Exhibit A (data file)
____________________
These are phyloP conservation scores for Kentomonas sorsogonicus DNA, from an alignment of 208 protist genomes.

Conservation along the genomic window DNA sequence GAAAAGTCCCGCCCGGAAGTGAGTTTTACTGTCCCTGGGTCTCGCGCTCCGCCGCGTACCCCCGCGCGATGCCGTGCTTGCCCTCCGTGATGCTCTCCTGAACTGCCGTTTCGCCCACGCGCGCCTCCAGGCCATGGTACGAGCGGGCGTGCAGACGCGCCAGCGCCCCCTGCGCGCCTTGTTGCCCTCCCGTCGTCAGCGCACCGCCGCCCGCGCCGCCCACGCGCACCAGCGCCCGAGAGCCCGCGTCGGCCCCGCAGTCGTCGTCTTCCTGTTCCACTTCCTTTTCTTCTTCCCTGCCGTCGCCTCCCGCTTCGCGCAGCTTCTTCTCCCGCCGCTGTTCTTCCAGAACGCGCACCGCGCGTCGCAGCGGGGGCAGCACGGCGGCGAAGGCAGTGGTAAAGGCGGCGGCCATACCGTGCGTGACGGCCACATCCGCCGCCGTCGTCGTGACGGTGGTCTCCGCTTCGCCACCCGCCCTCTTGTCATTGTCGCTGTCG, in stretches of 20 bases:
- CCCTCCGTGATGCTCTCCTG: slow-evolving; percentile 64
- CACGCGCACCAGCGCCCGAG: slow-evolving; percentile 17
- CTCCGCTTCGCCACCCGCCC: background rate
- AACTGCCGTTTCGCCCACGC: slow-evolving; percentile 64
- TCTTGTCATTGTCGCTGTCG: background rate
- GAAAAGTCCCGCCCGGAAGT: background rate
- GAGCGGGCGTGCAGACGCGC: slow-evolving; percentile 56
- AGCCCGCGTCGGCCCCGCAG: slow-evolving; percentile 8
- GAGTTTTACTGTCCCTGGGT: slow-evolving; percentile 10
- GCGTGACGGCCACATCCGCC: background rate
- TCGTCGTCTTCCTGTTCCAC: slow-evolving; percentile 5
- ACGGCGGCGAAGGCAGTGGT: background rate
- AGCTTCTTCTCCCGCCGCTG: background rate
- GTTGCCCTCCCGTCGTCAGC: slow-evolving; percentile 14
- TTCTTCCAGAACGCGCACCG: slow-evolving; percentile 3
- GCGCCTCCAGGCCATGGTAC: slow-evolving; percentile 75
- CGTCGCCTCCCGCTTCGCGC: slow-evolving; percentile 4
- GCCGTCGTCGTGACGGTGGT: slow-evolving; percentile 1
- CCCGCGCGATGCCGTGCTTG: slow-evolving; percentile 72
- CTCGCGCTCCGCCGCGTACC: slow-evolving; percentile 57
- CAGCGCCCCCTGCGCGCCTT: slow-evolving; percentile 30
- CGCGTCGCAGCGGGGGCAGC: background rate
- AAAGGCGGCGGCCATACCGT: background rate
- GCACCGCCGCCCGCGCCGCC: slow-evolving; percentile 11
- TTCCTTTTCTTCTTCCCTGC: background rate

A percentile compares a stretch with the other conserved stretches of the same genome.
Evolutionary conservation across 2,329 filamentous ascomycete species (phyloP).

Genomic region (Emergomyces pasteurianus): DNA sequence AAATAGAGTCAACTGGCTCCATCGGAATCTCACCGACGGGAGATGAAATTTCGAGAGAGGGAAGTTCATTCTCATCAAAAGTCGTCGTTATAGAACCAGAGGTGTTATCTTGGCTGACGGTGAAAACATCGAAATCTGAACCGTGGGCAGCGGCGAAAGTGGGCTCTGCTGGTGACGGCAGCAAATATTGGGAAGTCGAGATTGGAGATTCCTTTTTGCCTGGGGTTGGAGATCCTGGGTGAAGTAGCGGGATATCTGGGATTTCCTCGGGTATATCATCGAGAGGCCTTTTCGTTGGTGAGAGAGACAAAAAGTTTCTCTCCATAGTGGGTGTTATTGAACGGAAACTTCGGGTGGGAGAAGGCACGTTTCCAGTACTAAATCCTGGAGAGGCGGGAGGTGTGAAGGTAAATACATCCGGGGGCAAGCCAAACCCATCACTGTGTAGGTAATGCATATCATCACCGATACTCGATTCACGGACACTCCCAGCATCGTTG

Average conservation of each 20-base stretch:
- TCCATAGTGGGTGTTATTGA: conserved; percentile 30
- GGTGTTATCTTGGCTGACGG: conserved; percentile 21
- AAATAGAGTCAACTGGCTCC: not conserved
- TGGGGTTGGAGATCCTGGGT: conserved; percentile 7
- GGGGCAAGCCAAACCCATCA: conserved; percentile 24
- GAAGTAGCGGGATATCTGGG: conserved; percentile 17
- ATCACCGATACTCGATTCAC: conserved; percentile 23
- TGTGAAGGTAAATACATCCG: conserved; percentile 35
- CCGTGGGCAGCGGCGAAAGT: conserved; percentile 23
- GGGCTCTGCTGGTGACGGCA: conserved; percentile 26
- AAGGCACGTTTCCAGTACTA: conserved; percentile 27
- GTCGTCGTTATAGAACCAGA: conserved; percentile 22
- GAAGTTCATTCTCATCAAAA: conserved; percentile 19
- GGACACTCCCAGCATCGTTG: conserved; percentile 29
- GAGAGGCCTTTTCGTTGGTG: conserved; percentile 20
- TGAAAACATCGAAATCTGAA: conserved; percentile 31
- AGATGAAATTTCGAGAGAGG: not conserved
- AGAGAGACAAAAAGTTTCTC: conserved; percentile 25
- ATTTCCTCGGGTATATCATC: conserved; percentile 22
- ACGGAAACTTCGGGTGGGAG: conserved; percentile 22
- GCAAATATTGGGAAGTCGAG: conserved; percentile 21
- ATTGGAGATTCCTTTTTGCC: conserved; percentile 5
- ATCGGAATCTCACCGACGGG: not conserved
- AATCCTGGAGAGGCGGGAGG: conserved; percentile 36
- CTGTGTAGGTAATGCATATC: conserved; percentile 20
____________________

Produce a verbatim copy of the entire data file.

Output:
These are phyloP conservation scores for Kentomonas sorsogonicus DNA, from an alignment of 208 protist genomes.

Conservation along the genomic window DNA sequence GAAAAGTCCCGCCCGGAAGTGAGTTTTACTGTCCCTGGGTCTCGCGCTCCGCCGCGTACCCCCGCGCGATGCCGTGCTTGCCCTCCGTGATGCTCTCCTGAACTGCCGTTTCGCCCACGCGCGCCTCCAGGCCATGGTACGAGCGGGCGTGCAGACGCGCCAGCGCCCCCTGCGCGCCTTGTTGCCCTCCCGTCGTCAGCGCACCGCCGCCCGCGCCGCCCACGCGCACCAGCGCCCGAGAGCCCGCGTCGGCCCCGCAGTCGTCGTCTTCCTGTTCCACTTCCTTTTCTTCTTCCCTGCCGTCGCCTCCCGCTTCGCGCAGCTTCTTCTCCCGCCGCTGTTCTTCCAGAACGCGCACCGCGCGTCGCAGCGGGGGCAGCACGGCGGCGAAGGCAGTGGTAAAGGCGGCGGCCATACCGTGCGTGACGGCCACATCCGCCGCCGTCGTCGTGACGGTGGTCTCCGCTTCGCCACCCGCCCTCTTGTCATTGTCGCTGTCG, in stretches of 20 bases:
- CCCTCCGTGATGCTCTCCTG: slow-evolving; percentile 64
- CACGCGCACCAGCGCCCGAG: slow-evolving; percentile 17
- CTCCGCTTCGCCACCCGCCC: background rate
- AACTGCCGTTTCGCCCACGC: slow-evolving; percentile 64
- TCTTGTCATTGTCGCTGTCG: background rate
- GAAAAGTCCCGCCCGGAAGT: background rate
- GAGCGGGCGTGCAGACGCGC: slow-evolving; percentile 56
- AGCCCGCGTCGGCCCCGCAG: slow-evolving; percentile 8
- GAGTTTTACTGTCCCTGGGT: slow-evolving; percentile 10
- GCGTGACGGCCACATCCGCC: background rate
- TCGTCGTCTTCCTGTTCCAC: slow-evolving; percentile 5
- ACGGCGGCGAAGGCAGTGGT: background rate
- AGCTTCTTCTCCCGCCGCTG: background rate
- GTTGCCCTCCCGTCGTCAGC: slow-evolving; percentile 14
- TTCTTCCAGAACGCGCACCG: slow-evolving; percentile 3
- GCGCCTCCAGGCCATGGTAC: slow-evolving; percentile 75
- CGTCGCCTCCCGCTTCGCGC: slow-evolving; percentile 4
- GCCGTCGTCGTGACGGTGGT: slow-evolving; percentile 1
- CCCGCGCGATGCCGTGCTTG: slow-evolving; percentile 72
- CTCGCGCTCCGCCGCGTACC: slow-evolving; percentile 57
- CAGCGCCCCCTGCGCGCCTT: slow-evolving; percentile 30
- CGCGTCGCAGCGGGGGCAGC: background rate
- AAAGGCGGCGGCCATACCGT: background rate
- GCACCGCCGCCCGCGCCGCC: slow-evolving; percentile 11
- TTCCTTTTCTTCTTCCCTGC: background rate

A percentile compares a stretch with the other conserved stretches of the same genome.
Evolutionary conservation across 2,329 filamentous ascomycete species (phyloP).

Genomic region (Emergomyces pasteurianus): DNA sequence AAATAGAGTCAACTGGCTCCATCGGAATCTCACCGACGGGAGATGAAATTTCGAGAGAGGGAAGTTCATTCTCATCAAAAGTCGTCGTTATAGAACCAGAGGTGTTATCTTGGCTGACGGTGAAAACATCGAAATCTGAACCGTGGGCAGCGGCGAAAGTGGGCTCTGCTGGTGACGGCAGCAAATATTGGGAAGTCGAGATTGGAGATTCCTTTTTGCCTGGGGTTGGAGATCCTGGGTGAAGTAGCGGGATATCTGGGATTTCCTCGGGTATATCATCGAGAGGCCTTTTCGTTGGTGAGAGAGACAAAAAGTTTCTCTCCATAGTGGGTGTTATTGAACGGAAACTTCGGGTGGGAGAAGGCACGTTTCCAGTACTAAATCCTGGAGAGGCGGGAGGTGTGAAGGTAAATACATCCGGGGGCAAGCCAAACCCATCACTGTGTAGGTAATGCATATCATCACCGATACTCGATTCACGGACACTCCCAGCATCGTTG

Average conservation of each 20-base stretch:
- TCCATAGTGGGTGTTATTGA: conserved; percentile 30
- GGTGTTATCTTGGCTGACGG: conserved; percentile 21
- AAATAGAGTCAACTGGCTCC: not conserved
- TGGGGTTGGAGATCCTGGGT: conserved; percentile 7
- GGGGCAAGCCAAACCCATCA: conserved; percentile 24
- GAAGTAGCGGGATATCTGGG: conserved; percentile 17
- ATCACCGATACTCGATTCAC: conserved; percentile 23
- TGTGAAGGTAAATACATCCG: conserved; percentile 35
- CCGTGGGCAGCGGCGAAAGT: conserved; percentile 23
- GGGCTCTGCTGGTGACGGCA: conserved; percentile 26
- AAGGCACGTTTCCAGTACTA: conserved; percentile 27
- GTCGTCGTTATAGAACCAGA: conserved; percentile 22
- GAAGTTCATTCTCATCAAAA: conserved; percentile 19
- GGACACTCCCAGCATCGTTG: conserved; percentile 29
- GAGAGGCCTTTTCGTTGGTG: conserved; percentile 20
- TGAAAACATCGAAATCTGAA: conserved; percentile 31
- AGATGAAATTTCGAGAGAGG: not conserved
- AGAGAGACAAAAAGTTTCTC: conserved; percentile 25
- ATTTCCTCGGGTATATCATC: conserved; percentile 22
- ACGGAAACTTCGGGTGGGAG: conserved; percentile 22
- GCAAATATTGGGAAGTCGAG: conserved; percentile 21
- ATTGGAGATTCCTTTTTGCC: conserved; percentile 5
- ATCGGAATCTCACCGACGGG: not conserved
- AATCCTGGAGAGGCGGGAGG: conserved; percentile 36
- CTGTGTAGGTAATGCATATC: conserved; percentile 20